Posts Tagged ‘Elmira Regional Art Society’


Life is too short to be little. Man is never so manly as when he feels deeply, acts boldly, and expresses himself with frankness and with fervor.

Benjamin Disraeli


I gave a talk last week with a local arts group, the Elmira Regional Art Society. There was also a  painting demonstration where I first laid out a composition in red oxide then laid in a few preliminary layers of color on an 18″ by 36″ canvas. The thought was just to give an idea of how the process progresses in a condensed timeframe. As a result, I painted very fast, much quicker than I normally do.

But the demo turned went well and I was fairly pleased with the end result, shown here. Quite honestly, going in I had planned on painting over the demo image and reusing the canvas. But this had good rhythm and the first layers of colors pointed me in a good direction, one that made feel I should keep working on this piece.

So, over the weekend I went at it.

I spent some time looking at the piece and didn’t feel too good about the way the central mound rose out of the field rows. It had the effect of stopping my eye so I went back in and extended it to the bottom of the canvas. This also had the effect of giving the field with the rows more dimension and depth into the picture plane, which is something I am often looking for in these pieces. There is a side by side at the bottom which shows the change in the composition as well as how the colors evolved.

Along with brightening parts of sky, finding a harmony in the colors was the biggest part of the remaining work on this painting. Some forms took on  new color and some were deepened and highlighted.

The final move came in placing the Red Tree which focused the whole piece. It has the feel of a flame for me, with the sky behind it reflecting its light. I call this painting Fire on the Mountain.

I am pleased how this piece emerged, given how it began and the fact that there were no expectations for it. Sometimes that happens.  Thanks for everybody from ERAS who attended the talk. With your questions, comments and good humor, you all had a part in making this piece work.



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GC Myers Archaeology-sketch

I did a presentation last night for a local arts group, the Elmira Regional Art Society.  I’m not sure how well I did in meeting their expectations, or my own for that matter, but I stumbled through.  Not my smoothest talk but they were a very gracious group and I thank them for having me in to speak with them.  One of the stories that I related was about how the Archaeology series evolved, one that I related here back in April of 2010.  I thought that I would revisit it today:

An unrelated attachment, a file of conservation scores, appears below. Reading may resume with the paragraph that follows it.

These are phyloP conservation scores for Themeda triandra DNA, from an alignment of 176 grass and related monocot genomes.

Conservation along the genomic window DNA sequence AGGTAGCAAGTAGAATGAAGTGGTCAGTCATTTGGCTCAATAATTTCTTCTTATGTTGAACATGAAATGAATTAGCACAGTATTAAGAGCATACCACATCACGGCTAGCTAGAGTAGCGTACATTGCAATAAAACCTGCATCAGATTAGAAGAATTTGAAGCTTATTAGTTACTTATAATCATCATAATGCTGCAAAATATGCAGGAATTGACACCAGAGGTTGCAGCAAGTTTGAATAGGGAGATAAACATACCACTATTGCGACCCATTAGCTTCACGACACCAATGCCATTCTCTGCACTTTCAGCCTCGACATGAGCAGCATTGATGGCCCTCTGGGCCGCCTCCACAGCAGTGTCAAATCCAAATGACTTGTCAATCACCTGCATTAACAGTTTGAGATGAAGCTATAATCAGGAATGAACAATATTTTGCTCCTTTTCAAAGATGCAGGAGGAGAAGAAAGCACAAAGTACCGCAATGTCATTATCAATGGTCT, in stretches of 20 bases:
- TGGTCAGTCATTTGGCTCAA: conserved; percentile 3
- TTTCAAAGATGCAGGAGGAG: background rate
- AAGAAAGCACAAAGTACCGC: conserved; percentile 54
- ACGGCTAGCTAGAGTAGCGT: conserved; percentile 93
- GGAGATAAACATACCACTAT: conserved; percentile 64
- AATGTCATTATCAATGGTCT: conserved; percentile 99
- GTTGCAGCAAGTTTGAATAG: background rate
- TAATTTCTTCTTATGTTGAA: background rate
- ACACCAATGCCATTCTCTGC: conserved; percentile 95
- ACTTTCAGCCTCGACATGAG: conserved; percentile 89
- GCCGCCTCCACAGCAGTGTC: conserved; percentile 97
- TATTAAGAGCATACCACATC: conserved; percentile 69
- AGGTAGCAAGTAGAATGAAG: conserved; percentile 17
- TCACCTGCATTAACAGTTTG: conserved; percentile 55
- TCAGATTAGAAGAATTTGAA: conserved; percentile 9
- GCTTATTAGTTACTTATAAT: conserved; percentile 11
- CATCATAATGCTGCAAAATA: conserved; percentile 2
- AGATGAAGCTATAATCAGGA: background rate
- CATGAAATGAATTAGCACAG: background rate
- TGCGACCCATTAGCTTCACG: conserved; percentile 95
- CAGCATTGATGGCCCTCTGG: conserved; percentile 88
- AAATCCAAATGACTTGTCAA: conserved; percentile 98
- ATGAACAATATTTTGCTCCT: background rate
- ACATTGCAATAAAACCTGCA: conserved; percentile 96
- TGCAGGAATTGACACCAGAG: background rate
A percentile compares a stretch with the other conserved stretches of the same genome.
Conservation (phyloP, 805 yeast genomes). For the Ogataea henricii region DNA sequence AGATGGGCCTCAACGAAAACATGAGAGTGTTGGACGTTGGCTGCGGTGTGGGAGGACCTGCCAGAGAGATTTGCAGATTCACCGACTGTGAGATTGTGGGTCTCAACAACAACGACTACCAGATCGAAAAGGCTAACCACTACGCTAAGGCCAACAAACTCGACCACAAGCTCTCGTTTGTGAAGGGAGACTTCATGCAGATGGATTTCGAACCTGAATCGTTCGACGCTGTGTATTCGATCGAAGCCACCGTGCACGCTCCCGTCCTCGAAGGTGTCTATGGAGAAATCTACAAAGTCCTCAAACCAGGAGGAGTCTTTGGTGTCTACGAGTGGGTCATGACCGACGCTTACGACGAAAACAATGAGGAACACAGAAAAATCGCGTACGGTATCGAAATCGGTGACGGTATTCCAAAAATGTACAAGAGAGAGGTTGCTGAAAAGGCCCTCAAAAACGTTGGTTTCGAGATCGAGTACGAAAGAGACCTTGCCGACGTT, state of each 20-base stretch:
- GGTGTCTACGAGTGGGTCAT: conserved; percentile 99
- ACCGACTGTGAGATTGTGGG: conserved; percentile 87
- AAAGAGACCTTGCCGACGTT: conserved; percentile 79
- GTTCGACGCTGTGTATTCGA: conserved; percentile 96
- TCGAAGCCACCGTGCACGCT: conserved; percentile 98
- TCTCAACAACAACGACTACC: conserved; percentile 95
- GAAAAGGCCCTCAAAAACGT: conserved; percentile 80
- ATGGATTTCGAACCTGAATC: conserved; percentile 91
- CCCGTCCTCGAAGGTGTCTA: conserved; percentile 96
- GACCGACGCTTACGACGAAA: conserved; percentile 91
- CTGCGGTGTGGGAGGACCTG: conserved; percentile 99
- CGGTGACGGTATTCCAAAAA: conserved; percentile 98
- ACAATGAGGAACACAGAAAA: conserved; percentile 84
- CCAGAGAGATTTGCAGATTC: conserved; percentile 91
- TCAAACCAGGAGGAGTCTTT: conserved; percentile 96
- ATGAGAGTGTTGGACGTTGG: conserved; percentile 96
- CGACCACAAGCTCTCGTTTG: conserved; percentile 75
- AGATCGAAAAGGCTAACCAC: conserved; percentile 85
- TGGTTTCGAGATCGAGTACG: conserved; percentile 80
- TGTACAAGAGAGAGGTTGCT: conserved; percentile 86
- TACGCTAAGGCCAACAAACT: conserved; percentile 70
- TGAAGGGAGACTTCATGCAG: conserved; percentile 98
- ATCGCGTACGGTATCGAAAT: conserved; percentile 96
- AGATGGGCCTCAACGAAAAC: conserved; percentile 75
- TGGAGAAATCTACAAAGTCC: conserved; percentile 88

There’s new exhibit that opens at the West End Gallery in Corning next week [May, 2010]. It’s titled The Process- Start to Finish and features the gallery’s roster of artists showing sketches and studies for finished pieces of work. The idea is to give the viewer a better understanding of how a piece of art evolves through the process.

Now, I never really do studies and very little sketching for my paintings so this didn’t really seem like a show fitted to my process. But I remembered that a couple of years ago, at a point when I was floundering a bit and somewhat lost direction, I did a series of sketches (actually, I call them doodles) that eventually evolved into my Archaeology series.

GC Myers Archaeology-new-day

Archaeology: New Day

These were done on 12″ by 24″ sheets of watercolor paper with a finepoint Sharpie marker, which I liked to use because it forced bold lines and better simulated the way I used a brush as a drawing device when I painted. They were basically exercises where I would start at any given point on the sheet with a mark and simply fill the space with shapes and lines. Kind of a stream of consciousness thing. There was no intent . I was just trying to find something that would fire my then faltering imagination.

I did this for about a week, filling a number of these sheets until I began to realize that this sketching process could lend itself well to a different type of painting for me. One that combined my typical landscapes and iconography with areas of this intuitive doodling. Thus came the Archaeology series.

So I guess I do have a sketch of sorts for this show. The piece shown here, Archaeology: New Day, was one of the first in the series. You can see this by way the underground elements are formed in the same marker-like manner as the sketches as opposed to later pieces in the series where each element is painted as though it is almost floating in an underground basin. This piece, which remains a personal favorite, will be at the West End for the show.

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